On the trails that lead toward the meadows, small brown birds dash from bush to bush or dart down into the grass.  Some are tiny migrators who might appear modest and plain until you see them through binoculars or a camera lens. Chubby White-throated Sparrows (Zonotrichia albicollis), with their yellow “lores” and striped heads, hung out in small flocks, keeping in contact with soft seep calls.

The White-Crowned Sparrow has yellow “lores” – spots in the corners of its eyes.

Another brown migrant paused in the bushes along the trail from the lake – the Hermit Thrush (Catharus guttatus). These normally solitary birds are often quite secretive – hence the name, perhaps? They’re well-dressed hermits, though, with their chocolate back, spotted breast and white eye ring. And during migration, they do sometimes forage with or near other small birds.

The chocolate back of the shy little Hermit Thrush
The Hermit Thrush poses so we can see its spotted breast

The Song Sparrow (Melospiza melodia) is silent now, no longer burbling its song from high in a bush as it did this spring and summer. In fact, this one glowered from the bare branches, seeming a bit put-out by my presence. Or maybe it’s just irritable about having to migrate, though  it will only travel a short distance to the south.

A Song Sparrow seems to be glowering at my presence from the branches of a vine-enshrouded bush

At the edge of a small meadow, a year-round resident, the American Goldfinch (Spinus tristis) pecked delicately at the seeds of Common Evening-Primrose (Oenothera biennis) that nicely complemented its muted gold.

An American Goldfinch fed in its modest winter feathers.

And another year ’rounder, the Northern Cardinal (Cardinalis cardinalis) stared from the drooping vines of Oriental Bittersweet (Celastrus orbiculatus), an aggressive, invasive plant that strangles, shades out and topples trees. Two trees along the trail had fallen recently due to masses of this vine in their canopies. Those orange and red fall fruits are disastrously appealing to birds, who spread their seeds far and wide.

A Northern Cardinal in a tangle of invasive, tree-killing Oriental Bittersweet.

On my early October visits, insects were still very much in evidence. One warm October afternoon, a busy group of adult and juvenile Large Milkweed Bugs (Oncopeltus fasciatus) fed eagerly on the seeds of Common Milkweed (Ascelpias syriaca) in a southern meadow. The large beetles below are adults accompanied by the mostly red juveniles. They eat milkweed seeds by injecting saliva through the seed’s surface which liquifies it so it can be sucked through their straw-like rostrums. Milkweeds produce lots of seeds, so luckily these beetles, though destructive to individual pods, don’t really do a lot of damage in a season. And they are kind of jazzy looking, don’t you think?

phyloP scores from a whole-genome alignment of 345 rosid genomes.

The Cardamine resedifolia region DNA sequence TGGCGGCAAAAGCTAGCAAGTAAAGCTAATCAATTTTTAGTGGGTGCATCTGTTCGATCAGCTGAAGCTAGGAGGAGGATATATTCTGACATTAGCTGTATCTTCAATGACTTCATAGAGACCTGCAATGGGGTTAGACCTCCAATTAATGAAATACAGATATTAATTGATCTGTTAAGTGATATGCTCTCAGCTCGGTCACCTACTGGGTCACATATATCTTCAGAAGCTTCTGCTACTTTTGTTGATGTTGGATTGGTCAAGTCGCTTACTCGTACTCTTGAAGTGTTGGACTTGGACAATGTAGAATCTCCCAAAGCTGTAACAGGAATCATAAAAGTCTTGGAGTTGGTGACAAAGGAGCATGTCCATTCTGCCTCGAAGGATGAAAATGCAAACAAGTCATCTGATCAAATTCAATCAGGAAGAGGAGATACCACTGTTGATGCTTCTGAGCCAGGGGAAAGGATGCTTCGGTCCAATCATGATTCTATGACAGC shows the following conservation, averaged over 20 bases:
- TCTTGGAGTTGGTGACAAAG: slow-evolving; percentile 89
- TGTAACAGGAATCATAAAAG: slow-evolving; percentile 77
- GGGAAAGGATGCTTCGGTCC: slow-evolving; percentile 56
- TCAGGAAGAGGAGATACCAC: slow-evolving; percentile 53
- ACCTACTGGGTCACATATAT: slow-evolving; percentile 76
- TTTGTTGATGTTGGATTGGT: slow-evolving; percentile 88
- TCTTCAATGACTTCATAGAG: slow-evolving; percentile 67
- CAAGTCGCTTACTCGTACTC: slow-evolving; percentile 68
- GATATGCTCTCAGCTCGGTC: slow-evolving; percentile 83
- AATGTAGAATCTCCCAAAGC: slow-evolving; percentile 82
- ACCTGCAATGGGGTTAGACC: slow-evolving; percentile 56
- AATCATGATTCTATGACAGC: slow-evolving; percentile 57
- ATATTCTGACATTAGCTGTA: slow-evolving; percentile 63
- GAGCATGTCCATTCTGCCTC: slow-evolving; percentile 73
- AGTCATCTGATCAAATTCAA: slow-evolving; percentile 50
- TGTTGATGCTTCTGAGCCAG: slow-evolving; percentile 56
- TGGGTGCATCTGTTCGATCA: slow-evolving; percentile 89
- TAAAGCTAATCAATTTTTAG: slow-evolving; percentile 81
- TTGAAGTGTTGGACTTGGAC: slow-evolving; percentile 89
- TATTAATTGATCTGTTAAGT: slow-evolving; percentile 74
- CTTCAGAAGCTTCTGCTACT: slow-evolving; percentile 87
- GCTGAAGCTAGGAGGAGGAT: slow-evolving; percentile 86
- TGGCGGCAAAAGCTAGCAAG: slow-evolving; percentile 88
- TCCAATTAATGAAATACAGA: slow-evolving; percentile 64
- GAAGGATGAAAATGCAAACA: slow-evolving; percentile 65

Juvenile and adult Milkweed Bugs on a Common Milkweed.

Red-legged Grasshoppers (Melanoplus femurrubrum) mate in the autumn and lay their eggs in the earth. The eggs won’t finish developing until spring, when the first nymphs emerge. They’ll molt 5-7 times during the summer before they are fully adult, like this pair on a grassy trail.

A female (left and larger) and male Red-legged Grasshopper will lay eggs that will hatch next spring.

As October moved on, the goldenrods – Canada Goldenrod (Solidago canadensis) and late blooming Showy Goldenrod (Solidago speciosa) – began to seed, casting a silver-brown patina over the meadows.

Despite the cooler days, the small Autumn Meadowhawk (Sympetrum vicinum) still glided along the meadow paths, stopping on a fallen Canada Goldenrod stem to warm its wings in the autumn sunlight. The yellow-orange blush on the wings near the thorax is a distinguishing field mark. Autumn Meadowhawks fly later than most other species in our area, but are usually gone by early November, having laid their eggs along the lake’s shoreline.

A small male Autumn Meadowhawk warms its wings on a cool fall morning

The Hickory Lane and Wooded Wetlands – Filtered Light, Foraging Nut Eaters, a Frog and Puffballs

The Hickory Lane at sunset

Woodland walks are magical in the early morning or just before sunset. The light filters down through a golden shimmer of falling leaves and sometimes sets a crimson leaf aglow.

A Silver Maple leaf (Acer saccharinum) in the northern forest  set aglow in morning light.

On a warm walk in early October, the bright yellow caterpillar of a Spotted Tussock Moth (Lophocampa maculata) caught my eye within the dry leaves on the Hickory Lane. Such a fancy caterpillar! Research in Caterpillars of Eastern North America seems to indicate that  it’s the middle instar of the Spotted Tussock moth because in earlier stages, the end sections of this yellow caterpillar are completely black – but I’m open to correction by more knowledgeable readers!

The caterpillar of what I think is a Spotted Tussock Moth

An Eastern Chipmunk (Tamias striatus) on the Hickory Lane basked in the sunset, perhaps resting from a long day of ferrying nuts in its cheeks to stock its underground burrow. It won’t hibernate, but when it wakes periodically from its winter torpor, it will need a little sustenance before snoozing again.

An Eastern Chipmunk rests from its seed and nut-gathering labors before winter.

A Gray Squirrel (Sciurus carolinensis) dashed quickly up a tree on the Hickory Lane (in this case, it’s the black morph). And nearby, an American Red Squirrel (Tamiasciurus hudsonicus) did the same. I wondered if they had enjoyed some of the hickory nuts that were neatly opened on a fallen log not too far away.

Almost invariably, curious deer emerge at the edge of the woods, and they too are putting on weight for winter. They eat lots of nuts, including plenty of acorns, this time of year. Their love of acorns in the fall and saplings during the winter can make it harder for our oak forests to regenerate. This doe looks like she’s definitely eaten her share and is ready for cold days ahead!